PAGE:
Phillips Brewing

B.C. Beer Reviews with Nic Hendrickson: Phillips Brewing – Hop Circle IPA

Long has extraterrestrial life been debated upon. What cannot be denied is how Phillips Brewing knows how to churn out a hoppy beer. Their Hop Circle IPA is a level of bitterness from another galaxy but claims it is a balanced beer as well. B.C. Beer Reviews is here to examine this unidentified fermented object.

B.C. Beer Reviews with Nic Hendrickson: Phillips Brewing – Hop Circle IPA

This beer with a strong bitter backbone from Phillips claims to be both bitter and balanced. An undeniably hop-forward beer is hard to turn down, so it will be interesting to see what this one has to offer outside of bitterness if anything.

Let’s take a look at this bitter bomb.


Pours a moderately clear golden-amber colour from the bottle. The colour when in the glass is much closer to a deep amber hue. The clarity also diminishes significantly when the glass is full, but it certainly would not be considered a hazy or cloudy IPA.


You get a very pungent hop aroma, even when pouring it from the bottle. In the glass, it is just as pungent as the first notes you get. The smells of a huge bitter bomb to come for your palate.

The hops used impart a slight citrus note in behind pungent and almost dank notes that dominate the nose/aroma of this beer. If you like your beers bitter, this one will smell absolutely delicious to you.

There is also a very present pine note in the nose/aroma. This comes in conjunction with the pungent and dank notes you get as soon as you crack open the lid and start pouring this beer.

The malt/grain bill imparts a slightly sweet note, albeit subdued in comparison to the hoppy aromas. It is very much a hop-forward nose/aroma.

Tasting Notes

Much as you would expect from the nose/aroma, there is a very potent bitterness to this beer. It could certainly fall into the pungent category, and it is very much a hop-forward beer in the tasting notes as well.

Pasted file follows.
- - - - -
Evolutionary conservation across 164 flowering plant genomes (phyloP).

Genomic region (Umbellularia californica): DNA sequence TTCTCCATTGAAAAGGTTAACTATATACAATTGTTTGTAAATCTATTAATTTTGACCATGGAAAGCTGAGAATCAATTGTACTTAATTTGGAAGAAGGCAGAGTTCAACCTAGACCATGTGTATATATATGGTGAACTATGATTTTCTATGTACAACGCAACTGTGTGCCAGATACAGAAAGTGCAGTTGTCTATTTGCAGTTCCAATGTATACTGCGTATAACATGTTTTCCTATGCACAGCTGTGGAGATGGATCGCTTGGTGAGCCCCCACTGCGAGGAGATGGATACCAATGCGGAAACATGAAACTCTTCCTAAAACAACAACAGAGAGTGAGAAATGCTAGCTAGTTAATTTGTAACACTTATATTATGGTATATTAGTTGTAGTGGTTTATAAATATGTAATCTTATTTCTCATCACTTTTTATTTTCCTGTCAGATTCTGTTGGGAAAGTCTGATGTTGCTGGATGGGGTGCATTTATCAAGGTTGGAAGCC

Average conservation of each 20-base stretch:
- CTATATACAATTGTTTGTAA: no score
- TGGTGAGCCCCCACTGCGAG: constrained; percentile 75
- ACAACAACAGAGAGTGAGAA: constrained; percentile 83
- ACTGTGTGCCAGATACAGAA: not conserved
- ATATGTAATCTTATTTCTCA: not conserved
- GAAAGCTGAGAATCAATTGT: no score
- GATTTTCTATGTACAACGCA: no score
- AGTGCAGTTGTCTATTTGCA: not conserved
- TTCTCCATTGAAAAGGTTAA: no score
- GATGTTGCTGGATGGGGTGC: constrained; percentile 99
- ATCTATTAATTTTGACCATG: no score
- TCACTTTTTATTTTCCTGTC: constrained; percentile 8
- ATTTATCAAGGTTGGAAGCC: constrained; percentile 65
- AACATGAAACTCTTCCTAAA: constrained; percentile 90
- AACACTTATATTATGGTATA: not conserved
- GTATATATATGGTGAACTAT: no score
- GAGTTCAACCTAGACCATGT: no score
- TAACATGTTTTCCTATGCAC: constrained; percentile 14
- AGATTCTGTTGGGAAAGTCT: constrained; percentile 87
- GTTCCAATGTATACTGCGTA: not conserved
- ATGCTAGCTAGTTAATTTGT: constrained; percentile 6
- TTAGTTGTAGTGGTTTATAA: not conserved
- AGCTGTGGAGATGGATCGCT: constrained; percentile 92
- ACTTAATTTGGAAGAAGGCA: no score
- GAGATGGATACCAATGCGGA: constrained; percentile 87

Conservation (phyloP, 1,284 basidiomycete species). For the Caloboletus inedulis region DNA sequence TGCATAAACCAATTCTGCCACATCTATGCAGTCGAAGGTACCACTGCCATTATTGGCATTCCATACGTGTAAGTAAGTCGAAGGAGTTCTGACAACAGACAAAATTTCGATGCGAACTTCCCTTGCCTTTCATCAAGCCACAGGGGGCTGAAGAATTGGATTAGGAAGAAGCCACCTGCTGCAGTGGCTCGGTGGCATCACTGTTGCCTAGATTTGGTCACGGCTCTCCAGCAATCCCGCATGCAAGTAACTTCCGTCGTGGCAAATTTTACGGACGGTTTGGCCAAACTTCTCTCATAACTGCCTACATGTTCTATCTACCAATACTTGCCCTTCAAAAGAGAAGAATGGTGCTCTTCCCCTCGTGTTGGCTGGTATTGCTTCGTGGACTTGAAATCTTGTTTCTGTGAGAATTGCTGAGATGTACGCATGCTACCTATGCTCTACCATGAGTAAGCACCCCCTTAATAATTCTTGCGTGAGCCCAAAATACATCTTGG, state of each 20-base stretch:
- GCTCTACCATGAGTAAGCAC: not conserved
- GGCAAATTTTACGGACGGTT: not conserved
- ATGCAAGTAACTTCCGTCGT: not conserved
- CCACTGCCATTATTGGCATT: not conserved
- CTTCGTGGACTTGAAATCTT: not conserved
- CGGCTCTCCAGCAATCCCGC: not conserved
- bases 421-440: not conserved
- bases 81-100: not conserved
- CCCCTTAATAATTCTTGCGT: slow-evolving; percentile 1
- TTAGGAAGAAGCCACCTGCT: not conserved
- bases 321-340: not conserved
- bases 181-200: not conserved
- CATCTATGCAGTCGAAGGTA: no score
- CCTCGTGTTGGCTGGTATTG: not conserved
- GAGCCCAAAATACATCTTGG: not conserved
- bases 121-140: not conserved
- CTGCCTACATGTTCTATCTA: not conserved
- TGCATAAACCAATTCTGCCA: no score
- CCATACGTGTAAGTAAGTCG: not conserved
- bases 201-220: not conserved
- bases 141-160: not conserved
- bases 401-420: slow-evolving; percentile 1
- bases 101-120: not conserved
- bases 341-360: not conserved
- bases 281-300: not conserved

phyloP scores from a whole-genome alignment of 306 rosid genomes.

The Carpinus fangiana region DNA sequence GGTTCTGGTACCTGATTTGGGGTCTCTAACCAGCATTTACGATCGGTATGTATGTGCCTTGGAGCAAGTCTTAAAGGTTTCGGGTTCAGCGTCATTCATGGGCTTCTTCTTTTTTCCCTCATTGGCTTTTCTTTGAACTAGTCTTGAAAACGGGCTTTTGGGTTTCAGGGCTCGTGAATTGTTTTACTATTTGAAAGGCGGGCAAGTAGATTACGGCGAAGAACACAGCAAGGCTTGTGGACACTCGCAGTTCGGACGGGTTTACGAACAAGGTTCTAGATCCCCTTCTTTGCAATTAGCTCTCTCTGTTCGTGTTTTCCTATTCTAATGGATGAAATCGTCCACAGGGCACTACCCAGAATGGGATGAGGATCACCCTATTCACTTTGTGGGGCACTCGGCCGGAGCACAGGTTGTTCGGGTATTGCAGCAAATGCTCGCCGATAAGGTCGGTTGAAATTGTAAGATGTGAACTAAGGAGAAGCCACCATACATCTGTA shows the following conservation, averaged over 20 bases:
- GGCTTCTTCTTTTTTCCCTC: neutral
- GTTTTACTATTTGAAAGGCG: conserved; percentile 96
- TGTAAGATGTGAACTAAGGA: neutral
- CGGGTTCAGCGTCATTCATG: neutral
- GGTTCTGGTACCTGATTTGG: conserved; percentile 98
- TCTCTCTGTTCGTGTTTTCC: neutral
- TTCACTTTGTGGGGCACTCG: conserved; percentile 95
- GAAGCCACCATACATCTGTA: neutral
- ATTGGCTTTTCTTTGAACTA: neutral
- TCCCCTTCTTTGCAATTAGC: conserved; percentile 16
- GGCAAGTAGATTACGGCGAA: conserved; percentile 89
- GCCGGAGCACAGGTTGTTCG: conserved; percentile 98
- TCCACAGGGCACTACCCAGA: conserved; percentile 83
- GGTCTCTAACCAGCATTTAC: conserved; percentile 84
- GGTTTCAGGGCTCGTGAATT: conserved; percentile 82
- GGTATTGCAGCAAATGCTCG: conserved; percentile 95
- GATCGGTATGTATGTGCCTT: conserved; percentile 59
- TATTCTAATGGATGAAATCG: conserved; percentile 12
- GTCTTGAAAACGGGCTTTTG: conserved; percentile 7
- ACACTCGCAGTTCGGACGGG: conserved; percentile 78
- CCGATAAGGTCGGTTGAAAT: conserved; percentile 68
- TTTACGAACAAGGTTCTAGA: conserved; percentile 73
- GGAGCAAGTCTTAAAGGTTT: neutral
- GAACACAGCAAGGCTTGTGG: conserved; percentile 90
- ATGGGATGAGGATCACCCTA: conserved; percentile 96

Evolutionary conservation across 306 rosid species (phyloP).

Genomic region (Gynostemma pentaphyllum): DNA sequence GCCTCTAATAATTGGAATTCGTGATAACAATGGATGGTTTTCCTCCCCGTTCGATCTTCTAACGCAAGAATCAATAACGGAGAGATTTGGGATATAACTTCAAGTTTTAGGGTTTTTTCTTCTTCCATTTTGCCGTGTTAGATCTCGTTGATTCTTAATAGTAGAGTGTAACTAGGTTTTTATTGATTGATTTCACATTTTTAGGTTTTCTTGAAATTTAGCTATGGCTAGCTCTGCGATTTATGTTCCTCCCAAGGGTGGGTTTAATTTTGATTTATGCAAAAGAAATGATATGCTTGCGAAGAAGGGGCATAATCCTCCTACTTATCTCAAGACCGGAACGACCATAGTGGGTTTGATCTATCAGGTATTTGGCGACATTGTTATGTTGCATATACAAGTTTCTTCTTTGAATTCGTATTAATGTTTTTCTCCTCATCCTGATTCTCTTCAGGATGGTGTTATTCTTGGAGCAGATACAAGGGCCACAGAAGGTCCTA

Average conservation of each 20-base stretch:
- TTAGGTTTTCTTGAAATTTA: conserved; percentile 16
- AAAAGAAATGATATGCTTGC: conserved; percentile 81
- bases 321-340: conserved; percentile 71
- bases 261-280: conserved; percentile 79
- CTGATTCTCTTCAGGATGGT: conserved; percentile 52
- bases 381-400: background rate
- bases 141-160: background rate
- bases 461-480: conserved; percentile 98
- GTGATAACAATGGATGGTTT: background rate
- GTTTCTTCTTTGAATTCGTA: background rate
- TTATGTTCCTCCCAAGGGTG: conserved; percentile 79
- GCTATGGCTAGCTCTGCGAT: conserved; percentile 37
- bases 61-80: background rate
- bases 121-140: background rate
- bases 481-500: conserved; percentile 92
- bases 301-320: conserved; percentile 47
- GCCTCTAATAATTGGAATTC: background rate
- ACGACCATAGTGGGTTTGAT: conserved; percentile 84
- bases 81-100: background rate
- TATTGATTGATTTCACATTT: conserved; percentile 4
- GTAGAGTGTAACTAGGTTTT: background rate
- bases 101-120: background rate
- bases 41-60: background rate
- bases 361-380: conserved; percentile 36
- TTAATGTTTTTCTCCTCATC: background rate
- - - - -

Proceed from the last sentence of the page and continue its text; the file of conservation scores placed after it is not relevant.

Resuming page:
The citrus notes you get in the nose/aroma follow through slightly here. The pine note, however, comes through quite a bit stronger than what it does in the nose/aroma. It is almost like chewing on a small pinch of pine needles. It is not unpleasant, but if you do not like bitter beers then do not drink this one, it was not made for you.

There is also a fairly strong malt/grain bill presence in the tasting notes. It is still very much in the background but is very noticeable. Helps to somewhat balance out the hoppy notes this beer has throughout the nose/aroma and tasting notes.

For the hopheads out there, this is a tasty beer. Very much old school in how it presents itself on the hop flavours and aromas.

Other Notes

The branding/labeling goes hand-in-hand with the name of Hop Circle. There is a ‘crop circle’ in the shape of the Phillips Brewing logo in the centre of what looks to be a hop field. Above it is a UFO shining a light on it. Clever branding.

The head this beer pours is slightly above average. This beer does not retain the head for very long, but it is there long enough to notice it.

The carbonation level is slightly above average as well. Noticeably crisp, but nowhere near being considered as a ‘bright’ beer. Goes nicely with the strong hoppy notes throughout.

There is also a significant amount of lacing on the glass from this beer, a less than surprising observation. It is not thick layers of lacing, but there are large patches of it covering almost all of the glass.

Final Grade

Despite there being a noticeable malt/grain bill presence on the back end of the tasting notes, this is a pretty one-dimensional beer. The hops are pine with a touch of citrus, and super bitter overall. Very much an old-school American IPA. Appeals to the hopheads, but not much else.

Grade: 7.7/10

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And if you want to see the photos featured in B.C. Beer Reviews, and even some that do not make it into these articles, you can follow me on Instagram: nhendy5. You can also see much more concise versions of these reviews up to 24 hours in advance by adding me on Untappd: RedArmyNic.

Main photo by Nic Hendrickson, Lastword Inc., all rights reserved

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